Montignies History, Family Crest & Coats of Arms
Of all the French names to come from Normandy, Montignies is one of the most ancient. The name is a result of the original family having lived in Mounteney, Montigny, or Montigni, near Falaise in Normandy. "Roger de Montigny gave lands to St.Vigor’s, Cerisy, temp. William I. and in Henry I.’s reign William de Montigny married a daughter and co-heir of Jordan Briset, a great Baron of Essex." 
Early Origins of the Montignies family
The surname Montignies was first found in Normandy, but it seems the lion's share of the family moved to England with the Conquest.
"Sir Arnold Mounteney witnesses John Fitz Matthew Brito's grant to Worksop Abbey. We find the family from an early date in Yorkshire. 'Bartholomew de Sancta Maria, grandson of Pagan' (a contemporary of the Conqueror’s) 'left three sisters as his coheirs. Sibil, the second, married Jordan de Renevile, one of the subinfeudatories of the Baron of Hallamshire, and holding under him Cowley, and the part of the parish of Ecclesfield abutting upon Kimberworth. She had two daughters and coheirs, Margaret, who married Thomas Mounteney, by which marriage the Mounteneys acquired Cowley; and Alice who married Thomas de Beila Acqua.' - Hunter's South Yorkshire."
"Alice (sometimes called Aliena) de Bellew, was childless, and Margaret became sole heir. The name of her husband is wrongly given. He was Sir Robert, the son of Arnold de Monteney, w ho had married a daughter of Gerard de Furnival and the Louvetot heiress, and held the estate of Shiercliffe of the castle and manor of Sheffield. The Monteneys obtained the Kings license to make a park round their house at Shiercliffe, and enjoyed certain manorial privileges. At their other manor of Cowley they had 'great woods and abundance of redd deare, and a stately castle-like house moated about, pulled down not long since by the Earl of Salop after he had purchased the land.'—Dodsworth."
"The family were of higher antiquity and no less importance, in the Eastern Counties, where they had originally settled. Robert de Mounteney, of Norfolk, held three fees in 1161 from Richard de Lucy, whose daughter Dionysia he had married; and one fee of old feoffment as Lord of Beeston. " 
Early History of the Montignies family
This web page shows only a small excerpt of our Montignies research. Another 517 words (37 lines of text) covering the years 1236, 1278, 1291, 1360, 1363, 1391, 1404, 1420, 1636, 1670, 1671, 1810, and 1813 are included under the topic Early Montignies History in all our PDF Extended History products and printed products wherever possible.
Montignies Spelling Variations
French surnames were subject to numerous alterations in spelling because of the various cultural groups that inhabited specific regions. Eventually, each region possessed its own local dialect of the French language. The early development of the French language, however, was also influenced by other languages. For example, Old French was infused with Germanic words and sounds when barbarian tribes invaded and settled in France after the fall of the Roman Empire. Middle French also borrowed heavily from the Italian language during the Renaissance. As a result of these linguistic and cultural influences, the name Montignies is distinguished by a number of regional variations. The many spelling variations of the name include Montigny, Montignie, Montignies, Montagny, Mountigny, Mountignie, Mountignies, Montignye, de Montigny, la Montigny and many more.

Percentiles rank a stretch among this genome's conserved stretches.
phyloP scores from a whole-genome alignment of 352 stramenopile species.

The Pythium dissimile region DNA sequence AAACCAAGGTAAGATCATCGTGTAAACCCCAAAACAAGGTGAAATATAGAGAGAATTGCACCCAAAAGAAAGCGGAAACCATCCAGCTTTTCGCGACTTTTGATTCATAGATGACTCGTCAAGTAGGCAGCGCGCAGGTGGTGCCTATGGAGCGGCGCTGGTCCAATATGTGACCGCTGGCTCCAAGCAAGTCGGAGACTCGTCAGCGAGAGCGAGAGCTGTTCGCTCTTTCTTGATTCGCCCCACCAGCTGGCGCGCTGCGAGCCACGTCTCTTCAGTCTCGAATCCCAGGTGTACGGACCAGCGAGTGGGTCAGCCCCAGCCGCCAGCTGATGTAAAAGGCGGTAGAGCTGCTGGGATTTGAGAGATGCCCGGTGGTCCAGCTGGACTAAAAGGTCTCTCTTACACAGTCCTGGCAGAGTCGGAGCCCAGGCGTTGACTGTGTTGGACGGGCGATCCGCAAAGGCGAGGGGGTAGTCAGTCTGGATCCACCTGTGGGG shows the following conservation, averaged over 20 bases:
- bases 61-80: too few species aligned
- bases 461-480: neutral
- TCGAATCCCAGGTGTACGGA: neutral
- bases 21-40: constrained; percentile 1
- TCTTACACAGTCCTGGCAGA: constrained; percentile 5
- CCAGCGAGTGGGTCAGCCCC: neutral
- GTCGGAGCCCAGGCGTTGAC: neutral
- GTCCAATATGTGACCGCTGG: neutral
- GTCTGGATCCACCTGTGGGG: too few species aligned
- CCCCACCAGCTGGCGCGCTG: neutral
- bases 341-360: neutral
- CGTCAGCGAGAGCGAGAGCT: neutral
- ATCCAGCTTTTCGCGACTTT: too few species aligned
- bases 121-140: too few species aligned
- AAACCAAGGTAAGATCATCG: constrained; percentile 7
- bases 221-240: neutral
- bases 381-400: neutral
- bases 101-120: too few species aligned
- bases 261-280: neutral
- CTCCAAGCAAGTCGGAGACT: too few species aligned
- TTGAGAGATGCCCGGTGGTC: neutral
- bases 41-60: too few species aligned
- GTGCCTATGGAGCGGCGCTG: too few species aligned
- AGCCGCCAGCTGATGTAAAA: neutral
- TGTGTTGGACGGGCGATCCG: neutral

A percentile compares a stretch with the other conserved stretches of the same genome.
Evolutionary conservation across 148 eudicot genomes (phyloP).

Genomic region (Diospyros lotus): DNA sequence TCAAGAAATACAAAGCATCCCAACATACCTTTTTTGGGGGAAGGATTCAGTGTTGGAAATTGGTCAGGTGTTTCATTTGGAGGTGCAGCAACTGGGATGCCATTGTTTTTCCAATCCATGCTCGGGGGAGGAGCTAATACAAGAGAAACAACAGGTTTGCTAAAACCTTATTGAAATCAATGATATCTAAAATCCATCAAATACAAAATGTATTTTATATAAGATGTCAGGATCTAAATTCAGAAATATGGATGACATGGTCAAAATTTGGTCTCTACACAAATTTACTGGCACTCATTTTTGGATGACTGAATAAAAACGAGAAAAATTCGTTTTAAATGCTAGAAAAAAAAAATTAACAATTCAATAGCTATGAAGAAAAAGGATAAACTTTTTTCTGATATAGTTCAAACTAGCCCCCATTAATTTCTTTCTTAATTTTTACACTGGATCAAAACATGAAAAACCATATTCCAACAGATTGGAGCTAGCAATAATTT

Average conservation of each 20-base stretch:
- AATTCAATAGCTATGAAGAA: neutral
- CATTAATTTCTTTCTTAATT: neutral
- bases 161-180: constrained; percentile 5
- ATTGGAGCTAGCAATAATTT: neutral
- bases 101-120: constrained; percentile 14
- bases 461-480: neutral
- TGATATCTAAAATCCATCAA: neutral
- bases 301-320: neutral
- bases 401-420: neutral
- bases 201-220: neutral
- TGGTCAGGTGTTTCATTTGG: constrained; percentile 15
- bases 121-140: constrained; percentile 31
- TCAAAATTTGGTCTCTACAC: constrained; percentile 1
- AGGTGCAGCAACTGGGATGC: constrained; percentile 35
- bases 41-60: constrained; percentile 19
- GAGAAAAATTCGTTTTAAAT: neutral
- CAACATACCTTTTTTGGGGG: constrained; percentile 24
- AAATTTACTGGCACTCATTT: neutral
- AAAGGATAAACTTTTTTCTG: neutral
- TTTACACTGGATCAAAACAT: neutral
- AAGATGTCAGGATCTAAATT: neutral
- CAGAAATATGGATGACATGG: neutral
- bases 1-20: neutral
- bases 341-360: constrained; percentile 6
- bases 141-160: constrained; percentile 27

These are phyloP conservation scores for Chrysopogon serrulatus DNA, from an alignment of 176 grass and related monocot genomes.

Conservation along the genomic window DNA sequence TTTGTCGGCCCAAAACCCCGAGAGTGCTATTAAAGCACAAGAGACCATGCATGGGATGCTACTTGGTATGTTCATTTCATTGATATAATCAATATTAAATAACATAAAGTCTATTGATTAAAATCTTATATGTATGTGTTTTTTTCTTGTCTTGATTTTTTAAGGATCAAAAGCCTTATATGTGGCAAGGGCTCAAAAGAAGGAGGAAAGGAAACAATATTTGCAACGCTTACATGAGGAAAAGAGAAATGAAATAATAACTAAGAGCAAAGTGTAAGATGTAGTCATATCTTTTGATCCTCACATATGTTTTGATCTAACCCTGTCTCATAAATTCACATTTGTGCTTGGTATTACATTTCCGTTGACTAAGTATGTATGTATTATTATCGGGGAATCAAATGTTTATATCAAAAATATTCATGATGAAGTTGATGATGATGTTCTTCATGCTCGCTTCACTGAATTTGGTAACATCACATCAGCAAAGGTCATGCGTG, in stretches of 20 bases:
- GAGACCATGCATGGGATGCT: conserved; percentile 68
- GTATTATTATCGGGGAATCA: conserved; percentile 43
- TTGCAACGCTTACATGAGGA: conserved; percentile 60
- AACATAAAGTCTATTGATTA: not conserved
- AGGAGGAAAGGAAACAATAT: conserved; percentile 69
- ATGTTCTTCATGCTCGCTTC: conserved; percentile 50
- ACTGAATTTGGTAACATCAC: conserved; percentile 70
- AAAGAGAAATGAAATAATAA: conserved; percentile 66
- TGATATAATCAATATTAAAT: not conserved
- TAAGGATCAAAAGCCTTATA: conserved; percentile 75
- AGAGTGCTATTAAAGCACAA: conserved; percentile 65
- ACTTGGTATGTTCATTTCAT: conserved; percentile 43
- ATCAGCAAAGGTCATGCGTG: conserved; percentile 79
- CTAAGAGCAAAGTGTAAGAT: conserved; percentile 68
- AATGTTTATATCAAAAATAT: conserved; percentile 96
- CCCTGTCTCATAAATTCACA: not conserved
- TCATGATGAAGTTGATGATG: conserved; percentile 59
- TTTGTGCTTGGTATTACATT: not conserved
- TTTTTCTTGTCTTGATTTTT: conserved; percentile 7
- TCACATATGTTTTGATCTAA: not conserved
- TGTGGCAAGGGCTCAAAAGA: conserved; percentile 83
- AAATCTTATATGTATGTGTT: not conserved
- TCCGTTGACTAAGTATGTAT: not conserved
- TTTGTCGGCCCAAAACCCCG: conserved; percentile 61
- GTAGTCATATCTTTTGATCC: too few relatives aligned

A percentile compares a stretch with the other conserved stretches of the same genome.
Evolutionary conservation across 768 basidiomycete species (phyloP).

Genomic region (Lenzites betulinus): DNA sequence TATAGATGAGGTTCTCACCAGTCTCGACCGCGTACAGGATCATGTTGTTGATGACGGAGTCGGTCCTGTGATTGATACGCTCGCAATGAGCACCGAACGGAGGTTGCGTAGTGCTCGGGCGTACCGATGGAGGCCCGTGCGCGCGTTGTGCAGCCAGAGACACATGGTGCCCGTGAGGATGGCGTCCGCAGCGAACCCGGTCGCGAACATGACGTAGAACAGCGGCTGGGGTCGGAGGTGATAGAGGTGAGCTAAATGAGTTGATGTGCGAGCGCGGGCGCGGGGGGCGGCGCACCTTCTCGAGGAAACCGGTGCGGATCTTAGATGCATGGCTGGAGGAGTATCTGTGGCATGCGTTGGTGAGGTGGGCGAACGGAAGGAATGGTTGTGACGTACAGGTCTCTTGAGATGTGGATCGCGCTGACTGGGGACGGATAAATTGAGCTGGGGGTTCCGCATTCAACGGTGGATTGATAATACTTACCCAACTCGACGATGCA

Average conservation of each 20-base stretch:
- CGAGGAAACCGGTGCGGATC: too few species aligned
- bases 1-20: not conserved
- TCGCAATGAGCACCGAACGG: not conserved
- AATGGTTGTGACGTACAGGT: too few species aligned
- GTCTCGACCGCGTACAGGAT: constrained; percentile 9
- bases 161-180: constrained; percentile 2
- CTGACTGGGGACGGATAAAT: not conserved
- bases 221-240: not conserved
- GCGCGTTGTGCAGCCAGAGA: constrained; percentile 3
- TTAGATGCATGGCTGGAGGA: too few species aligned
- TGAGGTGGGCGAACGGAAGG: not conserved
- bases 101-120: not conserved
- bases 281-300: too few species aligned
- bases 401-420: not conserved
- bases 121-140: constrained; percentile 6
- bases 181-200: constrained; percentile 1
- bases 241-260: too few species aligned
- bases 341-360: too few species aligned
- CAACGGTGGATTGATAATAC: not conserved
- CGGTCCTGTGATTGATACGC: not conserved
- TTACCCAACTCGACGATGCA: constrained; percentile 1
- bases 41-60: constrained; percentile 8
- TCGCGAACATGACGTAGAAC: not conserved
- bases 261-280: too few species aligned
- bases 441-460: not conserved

Early Notables of the Montignies family (pre 1700)
Another 41 words (3 lines of text) are included under the topic Early Montignies Notables in all our PDF Extended History products and printed products wherever possible.
Migration of the Montignies family
In 1643, 109 years after the first landings by Cartier, there were only about 300 people in Quebec, in 1663 there were only 500, 2,000 migrants arrived during the next decade. Early marriage was desperately encouraged amongst the immigrants. Youths of 18 took fourteen-year-old girls for their wives. The fur trade was developed and attracted migrants, both noble and commoner from France. 15,000 explorers left Montreal in the late 17th and 18th centuries. Migration from France to New France or Quebec as it was now more popularly called, continued from France until it fell in 1759. By 1675, there were 7000 French in Quebec. By the same year the Acadian presence in Nova Scotia, New Brunswick and Prince Edward Island had reached 500. In 1755, 10,000 French Acadians refused to take an oath of allegiance to England and were deported to Louisiana. Meanwhile, in Quebec, the French race flourished, founding in Lower Canada, one of the two great solitudes which became Canada. Many distinguished contributions have been made by members of this family name Montignies. It has been prominent in the arts, religion, politics and culture in France and New France. Amongst the settlers in North America with this distinguished name Montignies were Claude Montigny, who arrived in Quebec in 1668.
Related Stories +
- ^ The Norman People and Their Existing Descendants in the British Dominions and the United States Of America. Baltimore: Genealogical Publishing, 1975. Print. (ISBN 0-8063-0636-X)
- ^ Cleveland, Dutchess of The Battle Abbey Roll with some Account of the Norman Lineages. London: John Murray, Abermarle Street, 1889. Print. Volume 2 of 3